DDoS protection with Greenhost

It is not uncommon to read in the news about websites being taken offline by malicious DDoS attacks. At Greenhost, we strive to provide the best protection for your website against such threats.

In this article you will learn about various types of DDoS and similar attacks, and what we do to protect your website.

DDoS Image
DDoS (CC-BY-SA 4.0 – Sagor Kumar sr)

DDoS attack, what is it?

A Distributed Denial of Service (DDoS) attack is a malicious attempt to take a website offline. The attacker floods the website's server or network connection with massive amounts of requests or data, overwhelming the server so much that it becomes impossible to respond to legitimate requests from actual users. The result of a DDoS attack for end users is, best case, very long page loads and, worst case, inability to access any page or data.

Unlike a traditional Denial of Service (DoS) attack, which typically originates from a single location, DDoS attacks use a large number of internet-connected devices to launch the attack, making it much more difficult to block. With the proliferation of the Internet of Things, the number of “connected” devices and appliances rose exponentially in the past years. These devices often are very easy to take over, making it DDoS attacks much more effective as well as cheaper and simpler.

The motivations behind DDoS attacks can vary, from being political in nature to various types of conflicts between website owners and attackers. The aim can be either to disrupt someone’s work, or to make sure certain content cannot be visible and accessible by users. Technically the goal is the same for both aims: overloading the website's server, so that it is unable to handle the number of requests, and ultimately, making the content unavailable to users.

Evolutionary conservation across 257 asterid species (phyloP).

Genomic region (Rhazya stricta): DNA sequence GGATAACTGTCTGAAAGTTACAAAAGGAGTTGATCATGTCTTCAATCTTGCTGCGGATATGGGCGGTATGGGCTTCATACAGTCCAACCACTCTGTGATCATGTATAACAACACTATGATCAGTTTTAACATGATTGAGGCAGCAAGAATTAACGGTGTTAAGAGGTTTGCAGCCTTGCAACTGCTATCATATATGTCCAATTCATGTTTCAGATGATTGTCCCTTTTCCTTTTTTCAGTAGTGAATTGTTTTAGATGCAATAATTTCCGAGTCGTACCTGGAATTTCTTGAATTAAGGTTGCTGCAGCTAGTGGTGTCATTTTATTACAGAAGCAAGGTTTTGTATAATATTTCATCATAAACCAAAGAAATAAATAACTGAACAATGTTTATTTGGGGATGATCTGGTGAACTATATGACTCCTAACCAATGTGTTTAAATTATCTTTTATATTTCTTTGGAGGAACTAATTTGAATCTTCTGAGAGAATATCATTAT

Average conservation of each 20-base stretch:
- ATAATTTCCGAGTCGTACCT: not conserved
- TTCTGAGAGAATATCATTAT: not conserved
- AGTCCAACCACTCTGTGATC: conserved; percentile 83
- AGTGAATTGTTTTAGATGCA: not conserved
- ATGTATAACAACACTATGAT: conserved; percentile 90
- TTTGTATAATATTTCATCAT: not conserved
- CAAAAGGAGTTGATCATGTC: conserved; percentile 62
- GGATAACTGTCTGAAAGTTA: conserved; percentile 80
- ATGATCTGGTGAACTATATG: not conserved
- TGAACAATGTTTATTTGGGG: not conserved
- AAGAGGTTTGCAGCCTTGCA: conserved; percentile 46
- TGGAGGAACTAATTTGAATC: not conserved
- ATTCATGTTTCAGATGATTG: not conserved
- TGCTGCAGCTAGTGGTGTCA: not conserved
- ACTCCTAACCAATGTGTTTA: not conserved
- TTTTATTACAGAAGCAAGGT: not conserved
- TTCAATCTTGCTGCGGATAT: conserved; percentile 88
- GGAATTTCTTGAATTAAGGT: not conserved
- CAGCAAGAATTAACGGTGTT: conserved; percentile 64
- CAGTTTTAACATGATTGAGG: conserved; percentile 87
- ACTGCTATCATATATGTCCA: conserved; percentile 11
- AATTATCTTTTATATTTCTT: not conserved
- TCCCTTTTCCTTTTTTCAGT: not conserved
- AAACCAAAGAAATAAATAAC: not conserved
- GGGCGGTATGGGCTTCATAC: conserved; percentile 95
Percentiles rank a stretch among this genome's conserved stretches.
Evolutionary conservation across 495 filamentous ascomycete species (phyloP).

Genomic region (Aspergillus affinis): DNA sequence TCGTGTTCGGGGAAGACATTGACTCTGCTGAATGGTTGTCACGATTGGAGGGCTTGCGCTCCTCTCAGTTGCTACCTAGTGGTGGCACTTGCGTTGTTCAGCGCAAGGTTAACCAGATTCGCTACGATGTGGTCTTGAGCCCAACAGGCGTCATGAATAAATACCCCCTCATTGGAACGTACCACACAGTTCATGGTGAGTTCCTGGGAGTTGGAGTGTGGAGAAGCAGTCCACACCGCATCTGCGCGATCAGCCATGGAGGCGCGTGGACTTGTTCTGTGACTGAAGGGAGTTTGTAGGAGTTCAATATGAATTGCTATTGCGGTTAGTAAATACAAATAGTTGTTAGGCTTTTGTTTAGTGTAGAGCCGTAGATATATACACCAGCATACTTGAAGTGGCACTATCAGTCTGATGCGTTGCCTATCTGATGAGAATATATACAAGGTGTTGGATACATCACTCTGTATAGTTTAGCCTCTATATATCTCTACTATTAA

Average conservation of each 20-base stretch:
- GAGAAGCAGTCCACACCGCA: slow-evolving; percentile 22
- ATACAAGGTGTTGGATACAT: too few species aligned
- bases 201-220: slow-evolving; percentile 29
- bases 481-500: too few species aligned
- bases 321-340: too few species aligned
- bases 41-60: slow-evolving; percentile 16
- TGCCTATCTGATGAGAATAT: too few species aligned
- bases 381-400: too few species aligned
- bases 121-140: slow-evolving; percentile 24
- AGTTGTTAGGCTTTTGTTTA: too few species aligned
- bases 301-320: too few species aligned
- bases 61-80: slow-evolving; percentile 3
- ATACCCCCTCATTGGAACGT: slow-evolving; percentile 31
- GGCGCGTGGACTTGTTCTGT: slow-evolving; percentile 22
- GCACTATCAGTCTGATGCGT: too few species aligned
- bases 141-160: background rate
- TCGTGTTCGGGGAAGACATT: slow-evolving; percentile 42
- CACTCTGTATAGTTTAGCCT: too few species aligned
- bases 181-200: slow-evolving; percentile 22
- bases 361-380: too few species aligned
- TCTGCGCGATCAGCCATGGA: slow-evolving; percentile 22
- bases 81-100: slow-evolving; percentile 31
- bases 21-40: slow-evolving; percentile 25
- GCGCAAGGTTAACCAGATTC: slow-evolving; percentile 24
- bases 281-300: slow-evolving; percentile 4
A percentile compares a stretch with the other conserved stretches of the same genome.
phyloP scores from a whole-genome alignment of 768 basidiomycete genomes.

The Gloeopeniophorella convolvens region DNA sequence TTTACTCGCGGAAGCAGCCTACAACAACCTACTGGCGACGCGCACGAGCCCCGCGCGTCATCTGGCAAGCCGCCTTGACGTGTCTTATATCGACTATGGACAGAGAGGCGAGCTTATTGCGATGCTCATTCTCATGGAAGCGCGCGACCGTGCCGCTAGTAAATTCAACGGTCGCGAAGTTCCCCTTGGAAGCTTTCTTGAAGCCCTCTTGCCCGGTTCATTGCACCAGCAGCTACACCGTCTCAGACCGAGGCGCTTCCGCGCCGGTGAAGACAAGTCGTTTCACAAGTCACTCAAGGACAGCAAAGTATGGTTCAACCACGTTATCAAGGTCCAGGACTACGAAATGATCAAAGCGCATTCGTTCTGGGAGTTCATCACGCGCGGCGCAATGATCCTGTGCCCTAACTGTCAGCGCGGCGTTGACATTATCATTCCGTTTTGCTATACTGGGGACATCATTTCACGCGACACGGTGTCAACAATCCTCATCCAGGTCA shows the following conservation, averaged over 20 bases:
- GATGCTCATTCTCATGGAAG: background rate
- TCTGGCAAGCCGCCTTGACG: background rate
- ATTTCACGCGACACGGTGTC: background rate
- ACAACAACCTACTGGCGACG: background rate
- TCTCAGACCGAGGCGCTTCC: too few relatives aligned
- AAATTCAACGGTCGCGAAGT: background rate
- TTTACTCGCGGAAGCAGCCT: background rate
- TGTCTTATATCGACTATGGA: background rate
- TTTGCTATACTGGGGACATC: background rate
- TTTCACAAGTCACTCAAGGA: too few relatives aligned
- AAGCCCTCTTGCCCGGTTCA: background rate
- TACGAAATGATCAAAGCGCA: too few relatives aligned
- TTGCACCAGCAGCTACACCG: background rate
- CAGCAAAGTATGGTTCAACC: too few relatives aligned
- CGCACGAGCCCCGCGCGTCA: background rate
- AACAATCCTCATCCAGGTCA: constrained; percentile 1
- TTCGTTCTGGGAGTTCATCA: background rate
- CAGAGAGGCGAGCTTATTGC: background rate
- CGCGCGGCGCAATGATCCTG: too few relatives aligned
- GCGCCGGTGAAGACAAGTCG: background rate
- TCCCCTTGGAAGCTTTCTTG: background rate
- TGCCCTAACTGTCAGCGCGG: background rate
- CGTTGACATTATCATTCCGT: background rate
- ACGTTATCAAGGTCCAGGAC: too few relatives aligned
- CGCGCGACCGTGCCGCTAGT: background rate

Different types of DDoS attack

Volume-based attacks

Internet servers are connected to the Internet’s backbone via dedicated network connections, each with a limited capacity. In a volume-based attack, the attacker attempts to overwhelm that capacity by sending a large volume of data to the server. If the connection reaches its capacity, the server (and all the websites hosted on it) will become unavailable, and will tend to stay offline even after the attack.

Carrying out such an attack requires a wide range of internet-connected devices and the ability to coordinate their attack to the targeted website, which is often achieved through the use of botnets, or by some other type of orchestrating hacked devices that are under the attacker’s control.

A volume-based attack can also use a technique known as “amplification” to greatly enhance its power. In an amplification attack, the attacker first uses spoofing to make it seem like the requests they make are coming from the victim’s server. Then, they send a request for a public resource, like a DNS query, and route the reply to the victim’s website. This attack works best using a protocol where the request is small, but the answer is large (like DNS requests). This allows the attacker to route large amounts of data to the victim, while using only a small amount of bandwidth from its own connection to make the initial request.

Volume-based attacks are often short in nature: from a few minutes up to an hour. We never experienced attacks longer then a few hours: however, even if short, their size can be huge and very disruptive to the infrastructure.

Protection against volume based attacks

To defend against (volume-based) DDoS attacks, a hosting provider needs two key components: